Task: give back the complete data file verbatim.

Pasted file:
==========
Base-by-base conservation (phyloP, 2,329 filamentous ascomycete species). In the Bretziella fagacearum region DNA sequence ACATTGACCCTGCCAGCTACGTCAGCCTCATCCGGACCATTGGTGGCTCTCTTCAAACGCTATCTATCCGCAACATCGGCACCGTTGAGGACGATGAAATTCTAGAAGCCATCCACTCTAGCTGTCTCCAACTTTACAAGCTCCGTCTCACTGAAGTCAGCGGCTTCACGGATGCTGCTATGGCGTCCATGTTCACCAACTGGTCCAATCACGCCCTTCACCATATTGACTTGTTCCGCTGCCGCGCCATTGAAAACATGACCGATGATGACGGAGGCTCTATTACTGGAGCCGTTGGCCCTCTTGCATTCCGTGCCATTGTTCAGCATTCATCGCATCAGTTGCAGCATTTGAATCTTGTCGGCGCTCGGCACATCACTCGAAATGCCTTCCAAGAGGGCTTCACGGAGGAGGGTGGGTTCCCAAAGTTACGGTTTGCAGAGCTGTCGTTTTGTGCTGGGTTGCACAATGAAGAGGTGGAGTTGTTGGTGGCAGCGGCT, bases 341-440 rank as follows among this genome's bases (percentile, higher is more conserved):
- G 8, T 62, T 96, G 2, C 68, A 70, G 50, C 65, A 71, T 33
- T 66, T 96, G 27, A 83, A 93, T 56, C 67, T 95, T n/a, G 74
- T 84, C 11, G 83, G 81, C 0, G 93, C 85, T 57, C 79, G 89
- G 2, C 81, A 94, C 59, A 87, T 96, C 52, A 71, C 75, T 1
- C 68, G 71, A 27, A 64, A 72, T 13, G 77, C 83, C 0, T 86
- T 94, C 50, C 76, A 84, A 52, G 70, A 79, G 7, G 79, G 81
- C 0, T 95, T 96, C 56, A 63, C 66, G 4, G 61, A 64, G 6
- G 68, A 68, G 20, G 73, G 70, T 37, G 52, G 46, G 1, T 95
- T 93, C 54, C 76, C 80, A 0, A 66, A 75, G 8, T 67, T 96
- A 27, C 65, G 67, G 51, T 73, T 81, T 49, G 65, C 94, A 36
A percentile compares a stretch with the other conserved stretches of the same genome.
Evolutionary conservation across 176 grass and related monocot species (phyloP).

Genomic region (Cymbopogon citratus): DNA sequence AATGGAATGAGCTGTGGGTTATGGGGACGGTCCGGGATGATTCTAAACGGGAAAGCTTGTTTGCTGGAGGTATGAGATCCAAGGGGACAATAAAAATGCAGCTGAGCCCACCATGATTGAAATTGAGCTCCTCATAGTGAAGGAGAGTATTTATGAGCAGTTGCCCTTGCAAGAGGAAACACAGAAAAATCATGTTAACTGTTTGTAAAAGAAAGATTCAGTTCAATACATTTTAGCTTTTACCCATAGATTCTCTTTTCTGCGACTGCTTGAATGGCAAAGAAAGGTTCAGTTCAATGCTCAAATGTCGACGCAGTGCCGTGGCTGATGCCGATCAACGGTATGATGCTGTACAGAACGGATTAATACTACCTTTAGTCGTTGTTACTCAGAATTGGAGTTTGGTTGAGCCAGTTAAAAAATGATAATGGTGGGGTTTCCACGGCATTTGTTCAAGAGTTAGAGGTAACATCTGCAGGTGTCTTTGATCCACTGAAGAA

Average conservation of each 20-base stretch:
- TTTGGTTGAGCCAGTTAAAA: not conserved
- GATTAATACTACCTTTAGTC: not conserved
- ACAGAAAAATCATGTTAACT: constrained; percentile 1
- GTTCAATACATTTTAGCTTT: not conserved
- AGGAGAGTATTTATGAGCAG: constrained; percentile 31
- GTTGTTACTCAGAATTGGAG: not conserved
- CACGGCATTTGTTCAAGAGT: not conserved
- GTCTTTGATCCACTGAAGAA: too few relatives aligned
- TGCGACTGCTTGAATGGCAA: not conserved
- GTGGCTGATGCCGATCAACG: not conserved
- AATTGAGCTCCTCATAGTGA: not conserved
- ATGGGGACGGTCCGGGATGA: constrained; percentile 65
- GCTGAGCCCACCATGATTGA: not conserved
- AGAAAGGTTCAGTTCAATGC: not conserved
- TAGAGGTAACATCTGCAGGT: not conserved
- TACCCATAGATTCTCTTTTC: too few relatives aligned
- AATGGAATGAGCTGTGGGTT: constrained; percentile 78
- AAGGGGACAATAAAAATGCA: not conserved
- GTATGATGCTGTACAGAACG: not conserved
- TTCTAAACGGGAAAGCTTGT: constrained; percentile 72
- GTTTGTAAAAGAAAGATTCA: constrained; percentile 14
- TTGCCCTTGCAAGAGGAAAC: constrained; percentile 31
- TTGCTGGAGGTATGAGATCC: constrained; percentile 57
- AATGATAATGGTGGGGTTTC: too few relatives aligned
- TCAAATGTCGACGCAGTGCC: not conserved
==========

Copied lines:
Base-by-base conservation (phyloP, 2,329 filamentous ascomycete species). In the Bretziella fagacearum region DNA sequence ACATTGACCCTGCCAGCTACGTCAGCCTCATCCGGACCATTGGTGGCTCTCTTCAAACGCTATCTATCCGCAACATCGGCACCGTTGAGGACGATGAAATTCTAGAAGCCATCCACTCTAGCTGTCTCCAACTTTACAAGCTCCGTCTCACTGAAGTCAGCGGCTTCACGGATGCTGCTATGGCGTCCATGTTCACCAACTGGTCCAATCACGCCCTTCACCATATTGACTTGTTCCGCTGCCGCGCCATTGAAAACATGACCGATGATGACGGAGGCTCTATTACTGGAGCCGTTGGCCCTCTTGCATTCCGTGCCATTGTTCAGCATTCATCGCATCAGTTGCAGCATTTGAATCTTGTCGGCGCTCGGCACATCACTCGAAATGCCTTCCAAGAGGGCTTCACGGAGGAGGGTGGGTTCCCAAAGTTACGGTTTGCAGAGCTGTCGTTTTGTGCTGGGTTGCACAATGAAGAGGTGGAGTTGTTGGTGGCAGCGGCT, bases 341-440 rank as follows among this genome's bases (percentile, higher is more conserved):
- G 8, T 62, T 96, G 2, C 68, A 70, G 50, C 65, A 71, T 33
- T 66, T 96, G 27, A 83, A 93, T 56, C 67, T 95, T n/a, G 74
- T 84, C 11, G 83, G 81, C 0, G 93, C 85, T 57, C 79, G 89
- G 2, C 81, A 94, C 59, A 87, T 96, C 52, A 71, C 75, T 1
- C 68, G 71, A 27, A 64, A 72, T 13, G 77, C 83, C 0, T 86
- T 94, C 50, C 76, A 84, A 52, G 70, A 79, G 7, G 79, G 81
- C 0, T 95, T 96, C 56, A 63, C 66, G 4, G 61, A 64, G 6
- G 68, A 68, G 20, G 73, G 70, T 37, G 52, G 46, G 1, T 95
- T 93, C 54, C 76, C 80, A 0, A 66, A 75, G 8, T 67, T 96
- A 27, C 65, G 67, G 51, T 73, T 81, T 49, G 65, C 94, A 36
A percentile compares a stretch with the other conserved stretches of the same genome.
Evolutionary conservation across 176 grass and related monocot species (phyloP).

Genomic region (Cymbopogon citratus): DNA sequence AATGGAATGAGCTGTGGGTTATGGGGACGGTCCGGGATGATTCTAAACGGGAAAGCTTGTTTGCTGGAGGTATGAGATCCAAGGGGACAATAAAAATGCAGCTGAGCCCACCATGATTGAAATTGAGCTCCTCATAGTGAAGGAGAGTATTTATGAGCAGTTGCCCTTGCAAGAGGAAACACAGAAAAATCATGTTAACTGTTTGTAAAAGAAAGATTCAGTTCAATACATTTTAGCTTTTACCCATAGATTCTCTTTTCTGCGACTGCTTGAATGGCAAAGAAAGGTTCAGTTCAATGCTCAAATGTCGACGCAGTGCCGTGGCTGATGCCGATCAACGGTATGATGCTGTACAGAACGGATTAATACTACCTTTAGTCGTTGTTACTCAGAATTGGAGTTTGGTTGAGCCAGTTAAAAAATGATAATGGTGGGGTTTCCACGGCATTTGTTCAAGAGTTAGAGGTAACATCTGCAGGTGTCTTTGATCCACTGAAGAA

Average conservation of each 20-base stretch:
- TTTGGTTGAGCCAGTTAAAA: not conserved
- GATTAATACTACCTTTAGTC: not conserved
- ACAGAAAAATCATGTTAACT: constrained; percentile 1
- GTTCAATACATTTTAGCTTT: not conserved
- AGGAGAGTATTTATGAGCAG: constrained; percentile 31
- GTTGTTACTCAGAATTGGAG: not conserved
- CACGGCATTTGTTCAAGAGT: not conserved
- GTCTTTGATCCACTGAAGAA: too few relatives aligned
- TGCGACTGCTTGAATGGCAA: not conserved
- GTGGCTGATGCCGATCAACG: not conserved
- AATTGAGCTCCTCATAGTGA: not conserved
- ATGGGGACGGTCCGGGATGA: constrained; percentile 65
- GCTGAGCCCACCATGATTGA: not conserved
- AGAAAGGTTCAGTTCAATGC: not conserved
- TAGAGGTAACATCTGCAGGT: not conserved
- TACCCATAGATTCTCTTTTC: too few relatives aligned
- AATGGAATGAGCTGTGGGTT: constrained; percentile 78
- AAGGGGACAATAAAAATGCA: not conserved
- GTATGATGCTGTACAGAACG: not conserved
- TTCTAAACGGGAAAGCTTGT: constrained; percentile 72
- GTTTGTAAAAGAAAGATTCA: constrained; percentile 14
- TTGCCCTTGCAAGAGGAAAC: constrained; percentile 31
- TTGCTGGAGGTATGAGATCC: constrained; percentile 57
- AATGATAATGGTGGGGTTTC: too few relatives aligned
- TCAAATGTCGACGCAGTGCC: not conserved